Democratic leaders in three big states have used this summer’s Colorado mass shooting to push bills that would crack down on assault weapons and ammunition sales, rekindling a debate that has not gained much traction in Congress or the presidential campaign, the Associated Press reports. Illinois Gov. Pat Quinn proposed that his state enact a strict ban on assault weapons, similar to California’s. New York legislators have proposed wide-ranging legislation that would limit weapons purchases.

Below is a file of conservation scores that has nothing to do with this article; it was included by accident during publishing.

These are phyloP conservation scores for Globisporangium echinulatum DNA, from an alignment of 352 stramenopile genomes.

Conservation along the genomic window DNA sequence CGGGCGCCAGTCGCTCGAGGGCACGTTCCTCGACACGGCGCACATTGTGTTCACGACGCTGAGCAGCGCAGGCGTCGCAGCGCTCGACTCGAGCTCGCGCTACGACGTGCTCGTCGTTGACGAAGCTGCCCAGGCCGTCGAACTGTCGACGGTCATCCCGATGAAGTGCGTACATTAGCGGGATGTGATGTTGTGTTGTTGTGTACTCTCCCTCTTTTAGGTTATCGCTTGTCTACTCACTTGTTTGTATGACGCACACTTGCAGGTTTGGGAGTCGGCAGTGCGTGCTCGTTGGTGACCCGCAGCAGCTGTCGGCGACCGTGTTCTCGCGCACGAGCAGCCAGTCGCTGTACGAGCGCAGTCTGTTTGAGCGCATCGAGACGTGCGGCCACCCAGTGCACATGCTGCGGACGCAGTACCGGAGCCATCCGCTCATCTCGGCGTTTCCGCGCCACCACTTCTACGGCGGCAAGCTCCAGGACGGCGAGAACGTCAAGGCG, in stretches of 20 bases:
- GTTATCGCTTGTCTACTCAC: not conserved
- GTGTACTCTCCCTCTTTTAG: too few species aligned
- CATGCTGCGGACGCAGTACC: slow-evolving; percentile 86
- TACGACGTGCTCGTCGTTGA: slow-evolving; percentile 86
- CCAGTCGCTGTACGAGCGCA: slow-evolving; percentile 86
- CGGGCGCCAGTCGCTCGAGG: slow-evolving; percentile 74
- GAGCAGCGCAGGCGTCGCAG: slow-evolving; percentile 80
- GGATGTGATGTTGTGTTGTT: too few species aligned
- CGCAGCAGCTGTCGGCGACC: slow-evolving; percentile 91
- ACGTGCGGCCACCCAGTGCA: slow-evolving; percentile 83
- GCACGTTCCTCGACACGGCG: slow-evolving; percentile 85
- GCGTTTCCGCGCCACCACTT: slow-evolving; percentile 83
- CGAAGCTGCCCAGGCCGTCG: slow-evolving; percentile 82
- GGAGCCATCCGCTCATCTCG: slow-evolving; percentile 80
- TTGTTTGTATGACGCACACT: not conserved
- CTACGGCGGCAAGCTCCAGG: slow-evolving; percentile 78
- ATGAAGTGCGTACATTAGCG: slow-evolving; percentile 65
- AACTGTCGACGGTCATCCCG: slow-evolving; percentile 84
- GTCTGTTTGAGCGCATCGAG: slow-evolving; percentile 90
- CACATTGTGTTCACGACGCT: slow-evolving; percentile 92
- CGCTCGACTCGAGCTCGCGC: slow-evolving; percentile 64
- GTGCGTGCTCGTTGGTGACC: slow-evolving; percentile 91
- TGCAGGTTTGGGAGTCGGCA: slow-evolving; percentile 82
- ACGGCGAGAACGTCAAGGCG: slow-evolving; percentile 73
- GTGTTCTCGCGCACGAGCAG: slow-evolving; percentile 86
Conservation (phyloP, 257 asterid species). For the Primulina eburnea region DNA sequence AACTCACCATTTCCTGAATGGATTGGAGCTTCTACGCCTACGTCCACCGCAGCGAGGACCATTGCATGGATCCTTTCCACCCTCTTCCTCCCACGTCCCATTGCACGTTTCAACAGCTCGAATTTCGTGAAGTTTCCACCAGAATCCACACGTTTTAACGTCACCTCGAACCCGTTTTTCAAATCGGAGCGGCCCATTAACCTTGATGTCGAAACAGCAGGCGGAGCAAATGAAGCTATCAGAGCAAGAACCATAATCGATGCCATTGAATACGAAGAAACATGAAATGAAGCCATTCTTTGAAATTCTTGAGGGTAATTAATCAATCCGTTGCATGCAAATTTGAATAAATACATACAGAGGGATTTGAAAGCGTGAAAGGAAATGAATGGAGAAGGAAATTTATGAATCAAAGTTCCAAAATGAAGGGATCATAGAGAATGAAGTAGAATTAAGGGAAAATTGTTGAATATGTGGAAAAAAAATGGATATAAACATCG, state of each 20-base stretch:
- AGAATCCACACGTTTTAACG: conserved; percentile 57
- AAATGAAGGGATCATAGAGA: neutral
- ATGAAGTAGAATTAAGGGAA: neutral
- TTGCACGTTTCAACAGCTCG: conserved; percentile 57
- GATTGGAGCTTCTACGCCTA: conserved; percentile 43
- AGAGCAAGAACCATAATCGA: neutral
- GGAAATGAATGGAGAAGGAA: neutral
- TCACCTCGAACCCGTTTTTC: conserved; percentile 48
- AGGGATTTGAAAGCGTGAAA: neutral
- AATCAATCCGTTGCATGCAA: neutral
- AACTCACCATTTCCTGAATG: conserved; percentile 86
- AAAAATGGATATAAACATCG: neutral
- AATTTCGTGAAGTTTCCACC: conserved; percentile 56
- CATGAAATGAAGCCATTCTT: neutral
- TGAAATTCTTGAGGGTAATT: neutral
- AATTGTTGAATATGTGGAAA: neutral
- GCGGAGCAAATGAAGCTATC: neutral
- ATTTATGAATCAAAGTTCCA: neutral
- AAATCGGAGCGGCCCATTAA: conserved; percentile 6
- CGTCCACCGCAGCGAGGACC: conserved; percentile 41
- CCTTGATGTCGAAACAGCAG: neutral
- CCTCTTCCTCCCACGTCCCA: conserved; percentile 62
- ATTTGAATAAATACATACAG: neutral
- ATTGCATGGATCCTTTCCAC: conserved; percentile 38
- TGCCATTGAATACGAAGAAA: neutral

California Attorney General Kamala Harris and the Democratic state Senate leader back a bill to make it more difficult and time-consuming to reload assault weapons. The chairmen of public safety committees in California’s Assembly and Senate co-authored a bill that would require dealers to report purchases of large quantities of ammunition to law enforcement. James Holmes, accused in the July 20 Colorado shooting, legally bought 6,000 rounds of ammunition online without raising authorities’ attention. He had four weapons, including an assault rifle, on him after the rampage that killed 12 people and injured 58 at a movie screening. Because California’s legislative session ends soon and most others are done for the year, this summer’s proposals will be addressed when lawmakers return next year. Some could be altered as politicians test the appetite for reform in the months ahead.